MeskhenetfEgyptian Mythology In Egyptian mythology she was a goddess of childbirth, and the creator of each child's 'ka', a part of their soul, which she breathed into them at the moment of their birth. Because she was responsible for 'ka', she was also associated with fate, and so would sometimes be associated with Shai... [more]
NuitfEnglish (British), Egyptian Mythology Nuit is the Ancient Egyptian goddess of the heavens, with her name meaning "sky." Originally she was only the goddess of the night sky, but gradually she came to represent the sky in general. Nuit also protects people in the afterlife... [more]
PakhetfEgyptian Mythology Means "she who scratches" in Ancient Egyptian. This was the name of a lion-headed war goddess.
PuahfHebrew, Egyptian Mythology In the old testament, this was the name of one of the midwives who disobeyed Pharoah's orders to kill any Hebrew boys they delivered. Often seen alongside the name Shiphrah.
RenenutetfEgyptian Mythology In Egyptian mythology she was the goddess of nourishment and the harvest, and as such was worshiped mainly during harvest. She was often depicted as a cobra or as a woman with the head of a cobra. She was sometimes portrayed as the consort of Sobek, Shai, or Geb, with whom she had the snake god Nehebkau... [more]
RenpetfEgyptian Mythology Means "year" in Ancient Egyptian. This was the name of the goddess of fertility, youth and spring.
SatetfEgyptian Mythology Derived from the Egyptian word sṯ, meaning "eject", "shoot", "pour" or "throw". It is the name of an Egyptian goddess and her name can be translated as "she who shoots" or "she who pours". As a warrior goddess, she protected Egypt's southern frontier by killing the pharoah's enemies with arrows; as a fertility goddess, she granted the wishes of those who sought love.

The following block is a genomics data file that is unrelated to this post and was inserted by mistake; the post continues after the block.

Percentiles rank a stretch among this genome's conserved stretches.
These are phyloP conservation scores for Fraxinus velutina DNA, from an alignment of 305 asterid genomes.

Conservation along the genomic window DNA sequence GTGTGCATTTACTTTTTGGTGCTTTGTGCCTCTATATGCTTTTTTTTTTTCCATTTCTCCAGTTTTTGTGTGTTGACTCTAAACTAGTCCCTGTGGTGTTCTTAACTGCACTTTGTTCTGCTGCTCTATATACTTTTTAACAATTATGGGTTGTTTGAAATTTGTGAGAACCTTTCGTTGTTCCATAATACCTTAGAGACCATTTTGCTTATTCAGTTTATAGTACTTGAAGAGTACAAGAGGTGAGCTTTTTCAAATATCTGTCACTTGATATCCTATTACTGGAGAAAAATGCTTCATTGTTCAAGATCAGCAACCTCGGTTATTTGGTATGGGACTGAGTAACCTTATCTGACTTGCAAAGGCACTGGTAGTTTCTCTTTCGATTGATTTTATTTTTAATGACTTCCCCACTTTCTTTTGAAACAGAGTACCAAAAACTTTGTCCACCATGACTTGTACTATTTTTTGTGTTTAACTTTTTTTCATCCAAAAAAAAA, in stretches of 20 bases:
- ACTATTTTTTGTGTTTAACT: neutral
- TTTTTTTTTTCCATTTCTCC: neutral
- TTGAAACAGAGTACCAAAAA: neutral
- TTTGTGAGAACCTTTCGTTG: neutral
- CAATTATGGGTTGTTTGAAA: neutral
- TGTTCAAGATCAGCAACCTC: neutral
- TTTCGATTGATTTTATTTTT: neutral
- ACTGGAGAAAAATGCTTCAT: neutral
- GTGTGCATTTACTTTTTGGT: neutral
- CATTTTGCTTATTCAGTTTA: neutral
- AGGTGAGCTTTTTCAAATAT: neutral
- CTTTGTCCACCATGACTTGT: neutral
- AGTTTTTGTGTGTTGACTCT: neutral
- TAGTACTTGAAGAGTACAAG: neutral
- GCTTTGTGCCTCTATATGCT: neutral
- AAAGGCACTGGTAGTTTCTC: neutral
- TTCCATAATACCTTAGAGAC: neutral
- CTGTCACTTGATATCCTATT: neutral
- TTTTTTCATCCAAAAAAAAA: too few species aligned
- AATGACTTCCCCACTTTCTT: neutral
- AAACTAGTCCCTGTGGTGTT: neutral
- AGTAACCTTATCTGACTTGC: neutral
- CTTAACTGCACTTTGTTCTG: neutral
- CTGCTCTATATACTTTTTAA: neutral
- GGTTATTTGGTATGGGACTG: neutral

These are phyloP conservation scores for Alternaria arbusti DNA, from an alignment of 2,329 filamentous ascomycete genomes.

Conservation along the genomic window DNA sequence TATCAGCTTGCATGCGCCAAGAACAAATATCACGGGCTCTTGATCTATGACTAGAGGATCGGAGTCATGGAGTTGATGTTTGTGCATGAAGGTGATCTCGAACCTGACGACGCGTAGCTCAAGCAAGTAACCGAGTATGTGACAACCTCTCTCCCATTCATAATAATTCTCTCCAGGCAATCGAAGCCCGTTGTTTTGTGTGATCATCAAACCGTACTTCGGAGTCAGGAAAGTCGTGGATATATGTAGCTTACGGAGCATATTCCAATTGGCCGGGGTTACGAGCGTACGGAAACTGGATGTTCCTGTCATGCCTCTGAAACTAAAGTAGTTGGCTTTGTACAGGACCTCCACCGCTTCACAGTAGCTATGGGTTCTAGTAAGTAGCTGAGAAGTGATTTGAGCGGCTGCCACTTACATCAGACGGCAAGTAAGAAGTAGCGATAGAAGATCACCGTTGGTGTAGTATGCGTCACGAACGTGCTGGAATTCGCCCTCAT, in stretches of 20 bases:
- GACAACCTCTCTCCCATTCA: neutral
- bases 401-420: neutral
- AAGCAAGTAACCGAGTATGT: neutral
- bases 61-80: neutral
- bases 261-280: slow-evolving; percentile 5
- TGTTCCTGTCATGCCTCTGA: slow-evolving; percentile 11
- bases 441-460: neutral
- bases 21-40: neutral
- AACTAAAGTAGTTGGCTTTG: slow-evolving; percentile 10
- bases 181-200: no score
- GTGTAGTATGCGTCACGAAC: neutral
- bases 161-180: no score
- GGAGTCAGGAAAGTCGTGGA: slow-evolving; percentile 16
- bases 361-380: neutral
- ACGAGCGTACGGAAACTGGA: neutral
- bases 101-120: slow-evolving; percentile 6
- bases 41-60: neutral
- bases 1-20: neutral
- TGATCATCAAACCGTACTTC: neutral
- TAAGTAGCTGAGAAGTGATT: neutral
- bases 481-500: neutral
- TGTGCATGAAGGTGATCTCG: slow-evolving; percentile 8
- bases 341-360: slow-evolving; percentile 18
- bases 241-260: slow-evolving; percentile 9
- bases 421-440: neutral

SekhmetfEgyptian Mythology In Egyptian mythology, Sekhmet was originally the warrior goddess as well as goddess of healing for Upper Egypt. She is depicted as a lioness, the fiercest hunter known to the Egyptians. It was said that her breath formed the desert... [more]
ShumEgyptian Mythology (Latinized) Shu, meaning "emptiness" and "he who rises up", was one of the primordial Egyptian gods, a personification of air, one of the Ennead of Heliopolis.
SobekmEgyptian Mythology Sobek is likely derived from the Ancient Egyptian sbk, the verb meaning "to impregnate". This is likely because he was considered a violent, hyper-sexual, and erratic deity, prone to his primal whims.... [more]
SopdetfEgyptian Mythology Means "triangle" or "sharp one" in Ancient Egyptian. This was the name of the Egyptian goddess of the star Sirius, associated with the New Year and flooding of the Nile.
TaweretfEgyptian Mythology, African Mythology, Near Eastern Mythology, Greek Mythology Means "she who is great" or "great one" in Ancient Egyptian. This name was a common pacificatory address to dangerous deities. In Egyptian mythology she was a goddess of childbirth and fertility, titled 'Lady of Heaven', 'Mistress of the Horizon', 'She Who Removes Water', 'Mistress of Pure Water', and 'Lady of the Birth House'... [more]
TefnutfEgyptian Mythology TEFNUT is a goddess of moisture, moist air, dew and rain in Ancient Egyptian religion. She is the sister and consort of the air god Shu, and the mother of Geb and Nut.
TenenetfEgyptian Mythology In Egyptian mythology she was a goddess of childbirth and beer. She was typically depicted as a woman wearing a cow uterus on her head like another Egyptian childbirth goddess, Meskhenet... [more]
WadjetfEgyptian Mythology Means "green one; papyrus-colored one". From the Ancient Egyptian wadj, which was the word for the color green, in reference to the color of papyrus, and et, which indicated the name of a woman.... [more]
WerethekaufEgyptian Mythology Means "great one of magic", "great enchantress" in Ancient Egyptian. This was the name of an Ancient Egyptian goddess, the personification of supernatural power.